Friday, June 13, 2008

Non-Cooperation by Insured In Defense of Personal Injury Action Justified Disclaimer, Leaving Injured Party Uninsured

Matter of Allstate Ins. Co. v. Gardaner
(2nd Dept., decided 6/10/2008)

Allstate brought this CPLR article 75 proceeding to permanently stay the arbitration of its insured's UM claim stemming from an motor vehicle accident the claimant had with a vehicle insured by Travelers. Travelers apparently had disclaimed liability coverage to its named insured and insured driver after the commencement of a personal injury action based on the named insured's breach of the policy's cooperation clause. The plaintiff then presumably made a UM claim to Allstate and demanded arbitration. After a framed hearing, Kings Supreme denied Allstate's petition and ordered that the UM arbitration proceed.

In AFFIRMING the lower court's order, the Second Department held that Travelers was justified in disclaiming insurance coverage for its insured because of his failure to cooperate in the defense of an action against him:
Under the circumstances of this case, where there was no cooperation by the insured, the insured could not be located after a diligent search, and there had been misrepresentations made by the insured when applying for insurance, there was a breach of the cooperation clause (citations omitted). Additionally, inasmuch as the driver of the insured's vehicle supplied the police with a nonexistent address, Travelers' failure to serve a separate disclaimer on the driver did not render the original disclaimer ineffective (see Matter of Allstate Ins. Co. v Rico, 28 AD3d 353, 354).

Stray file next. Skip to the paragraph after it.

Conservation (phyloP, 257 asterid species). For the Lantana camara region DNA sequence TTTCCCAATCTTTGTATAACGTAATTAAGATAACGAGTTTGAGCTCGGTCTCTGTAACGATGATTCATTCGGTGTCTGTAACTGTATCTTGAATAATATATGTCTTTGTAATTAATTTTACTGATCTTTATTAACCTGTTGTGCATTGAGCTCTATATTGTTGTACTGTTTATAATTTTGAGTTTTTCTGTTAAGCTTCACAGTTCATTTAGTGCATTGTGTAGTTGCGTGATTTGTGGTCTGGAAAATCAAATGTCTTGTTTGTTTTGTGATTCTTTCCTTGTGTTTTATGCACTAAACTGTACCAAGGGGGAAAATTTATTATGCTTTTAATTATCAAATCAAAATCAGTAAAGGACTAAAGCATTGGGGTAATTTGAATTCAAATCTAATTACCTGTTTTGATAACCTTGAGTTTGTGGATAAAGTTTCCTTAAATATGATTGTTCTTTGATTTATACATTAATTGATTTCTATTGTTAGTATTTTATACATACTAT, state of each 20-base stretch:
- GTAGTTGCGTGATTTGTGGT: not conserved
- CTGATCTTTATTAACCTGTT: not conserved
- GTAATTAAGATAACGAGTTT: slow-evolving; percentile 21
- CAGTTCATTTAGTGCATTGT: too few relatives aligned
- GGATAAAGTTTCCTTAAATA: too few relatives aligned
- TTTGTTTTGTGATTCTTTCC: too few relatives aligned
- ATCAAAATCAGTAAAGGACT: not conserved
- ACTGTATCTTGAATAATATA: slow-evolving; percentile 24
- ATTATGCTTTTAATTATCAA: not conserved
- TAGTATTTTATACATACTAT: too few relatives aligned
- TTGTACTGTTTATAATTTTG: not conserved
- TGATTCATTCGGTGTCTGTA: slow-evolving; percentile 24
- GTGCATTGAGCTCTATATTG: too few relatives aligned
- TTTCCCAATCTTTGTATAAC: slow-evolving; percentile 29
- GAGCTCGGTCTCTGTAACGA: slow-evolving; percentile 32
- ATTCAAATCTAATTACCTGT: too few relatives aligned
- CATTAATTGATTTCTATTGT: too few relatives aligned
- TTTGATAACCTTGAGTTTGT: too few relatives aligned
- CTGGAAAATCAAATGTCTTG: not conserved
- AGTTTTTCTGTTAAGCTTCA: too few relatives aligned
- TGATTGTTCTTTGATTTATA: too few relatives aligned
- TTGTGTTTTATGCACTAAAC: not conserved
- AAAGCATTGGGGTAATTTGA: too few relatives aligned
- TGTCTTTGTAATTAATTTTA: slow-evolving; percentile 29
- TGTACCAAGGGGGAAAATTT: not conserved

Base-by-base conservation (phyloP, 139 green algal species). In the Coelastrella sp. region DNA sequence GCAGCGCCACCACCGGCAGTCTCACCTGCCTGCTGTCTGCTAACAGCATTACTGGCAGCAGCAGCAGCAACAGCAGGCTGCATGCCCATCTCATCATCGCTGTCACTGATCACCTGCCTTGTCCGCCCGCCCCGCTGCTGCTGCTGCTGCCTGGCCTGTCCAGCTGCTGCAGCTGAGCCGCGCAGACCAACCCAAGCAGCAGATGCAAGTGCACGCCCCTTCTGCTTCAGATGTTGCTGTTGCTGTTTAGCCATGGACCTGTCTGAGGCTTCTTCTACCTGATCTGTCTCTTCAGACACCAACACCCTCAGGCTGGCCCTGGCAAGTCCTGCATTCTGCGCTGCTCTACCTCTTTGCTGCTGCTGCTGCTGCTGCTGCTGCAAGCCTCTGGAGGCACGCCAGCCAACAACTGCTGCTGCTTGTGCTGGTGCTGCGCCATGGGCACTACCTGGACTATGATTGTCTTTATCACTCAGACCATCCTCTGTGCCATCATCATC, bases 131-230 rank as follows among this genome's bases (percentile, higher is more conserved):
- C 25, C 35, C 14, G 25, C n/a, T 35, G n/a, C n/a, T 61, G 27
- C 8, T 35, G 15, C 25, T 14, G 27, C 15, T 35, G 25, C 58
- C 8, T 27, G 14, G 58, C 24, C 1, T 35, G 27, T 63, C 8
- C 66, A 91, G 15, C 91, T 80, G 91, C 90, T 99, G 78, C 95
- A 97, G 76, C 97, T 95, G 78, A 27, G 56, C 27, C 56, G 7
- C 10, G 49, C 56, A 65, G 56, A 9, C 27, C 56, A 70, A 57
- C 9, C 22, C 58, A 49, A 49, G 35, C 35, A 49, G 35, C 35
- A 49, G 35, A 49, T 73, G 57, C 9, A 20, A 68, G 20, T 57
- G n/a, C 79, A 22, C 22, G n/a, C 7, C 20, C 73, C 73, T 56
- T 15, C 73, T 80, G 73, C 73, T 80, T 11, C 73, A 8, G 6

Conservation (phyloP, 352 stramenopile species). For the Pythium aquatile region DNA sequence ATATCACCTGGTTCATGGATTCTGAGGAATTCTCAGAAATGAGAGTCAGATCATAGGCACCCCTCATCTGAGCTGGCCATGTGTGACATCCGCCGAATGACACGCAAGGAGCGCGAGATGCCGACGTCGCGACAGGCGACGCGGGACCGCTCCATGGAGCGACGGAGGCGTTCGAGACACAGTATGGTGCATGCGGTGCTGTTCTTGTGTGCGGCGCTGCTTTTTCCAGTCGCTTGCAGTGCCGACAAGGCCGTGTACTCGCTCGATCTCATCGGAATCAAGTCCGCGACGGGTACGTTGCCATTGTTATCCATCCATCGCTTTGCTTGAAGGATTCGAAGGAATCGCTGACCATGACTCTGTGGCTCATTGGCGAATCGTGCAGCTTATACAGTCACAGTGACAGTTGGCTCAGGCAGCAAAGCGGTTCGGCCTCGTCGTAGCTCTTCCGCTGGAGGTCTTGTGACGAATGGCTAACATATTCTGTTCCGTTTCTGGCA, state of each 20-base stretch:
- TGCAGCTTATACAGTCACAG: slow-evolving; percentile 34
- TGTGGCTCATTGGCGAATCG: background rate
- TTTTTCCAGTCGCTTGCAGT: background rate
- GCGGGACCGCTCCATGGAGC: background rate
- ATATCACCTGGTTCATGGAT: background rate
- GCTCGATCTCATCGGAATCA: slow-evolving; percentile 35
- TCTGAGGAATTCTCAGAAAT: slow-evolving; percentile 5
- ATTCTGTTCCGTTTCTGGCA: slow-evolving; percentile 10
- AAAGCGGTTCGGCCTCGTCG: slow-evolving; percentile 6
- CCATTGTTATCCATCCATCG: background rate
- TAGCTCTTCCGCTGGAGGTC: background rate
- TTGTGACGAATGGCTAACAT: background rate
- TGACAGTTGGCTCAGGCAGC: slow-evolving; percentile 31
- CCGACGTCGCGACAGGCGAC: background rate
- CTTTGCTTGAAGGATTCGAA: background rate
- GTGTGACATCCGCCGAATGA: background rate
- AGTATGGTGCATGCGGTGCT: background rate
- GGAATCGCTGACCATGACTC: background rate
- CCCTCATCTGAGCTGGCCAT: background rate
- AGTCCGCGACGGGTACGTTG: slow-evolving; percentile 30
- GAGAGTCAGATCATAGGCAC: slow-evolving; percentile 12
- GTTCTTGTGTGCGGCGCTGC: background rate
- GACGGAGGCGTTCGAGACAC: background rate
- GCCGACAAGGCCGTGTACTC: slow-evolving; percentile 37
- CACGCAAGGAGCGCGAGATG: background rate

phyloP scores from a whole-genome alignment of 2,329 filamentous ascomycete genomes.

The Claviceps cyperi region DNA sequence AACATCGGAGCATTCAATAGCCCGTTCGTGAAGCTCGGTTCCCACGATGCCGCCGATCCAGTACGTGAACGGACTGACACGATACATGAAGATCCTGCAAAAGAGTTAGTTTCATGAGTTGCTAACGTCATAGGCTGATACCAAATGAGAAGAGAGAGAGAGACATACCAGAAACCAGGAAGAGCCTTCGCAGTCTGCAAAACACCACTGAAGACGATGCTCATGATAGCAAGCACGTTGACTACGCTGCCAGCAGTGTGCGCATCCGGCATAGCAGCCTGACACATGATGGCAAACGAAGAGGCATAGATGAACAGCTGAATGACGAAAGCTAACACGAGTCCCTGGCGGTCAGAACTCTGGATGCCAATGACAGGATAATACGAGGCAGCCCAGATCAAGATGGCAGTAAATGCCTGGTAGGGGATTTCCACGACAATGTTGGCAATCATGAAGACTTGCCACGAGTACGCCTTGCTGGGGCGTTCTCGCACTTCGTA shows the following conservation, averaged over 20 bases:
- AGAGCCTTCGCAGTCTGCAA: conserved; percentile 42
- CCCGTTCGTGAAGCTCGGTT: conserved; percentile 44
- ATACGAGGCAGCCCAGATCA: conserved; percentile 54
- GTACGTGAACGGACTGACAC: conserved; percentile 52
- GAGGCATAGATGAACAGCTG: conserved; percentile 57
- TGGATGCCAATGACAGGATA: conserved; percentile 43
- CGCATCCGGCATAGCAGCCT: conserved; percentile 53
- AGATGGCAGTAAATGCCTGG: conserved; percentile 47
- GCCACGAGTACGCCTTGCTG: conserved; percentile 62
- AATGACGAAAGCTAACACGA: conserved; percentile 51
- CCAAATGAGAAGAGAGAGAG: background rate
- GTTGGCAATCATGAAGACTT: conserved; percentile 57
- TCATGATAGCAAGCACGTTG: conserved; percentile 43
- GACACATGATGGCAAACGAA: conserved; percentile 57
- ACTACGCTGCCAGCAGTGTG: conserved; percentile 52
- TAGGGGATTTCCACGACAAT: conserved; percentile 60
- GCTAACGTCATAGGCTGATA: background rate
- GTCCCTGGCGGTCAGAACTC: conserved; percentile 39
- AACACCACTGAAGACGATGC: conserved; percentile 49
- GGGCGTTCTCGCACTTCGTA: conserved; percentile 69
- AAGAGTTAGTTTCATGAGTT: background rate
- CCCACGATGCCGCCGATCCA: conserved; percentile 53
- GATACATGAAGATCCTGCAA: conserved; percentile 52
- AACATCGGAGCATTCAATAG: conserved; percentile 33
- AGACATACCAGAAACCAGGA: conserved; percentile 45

The key in supporting a disclaimer based on an insured's non-cooperation in the defense of a pending personal injury action is the insurer making and documenting diligent but unsuccessful efforts calculated to bring about the insured's cooperation. In this case, Travelers apparently tossed in the insured's application misrepresentations as yet more evidence of its insured's non-cooperation.

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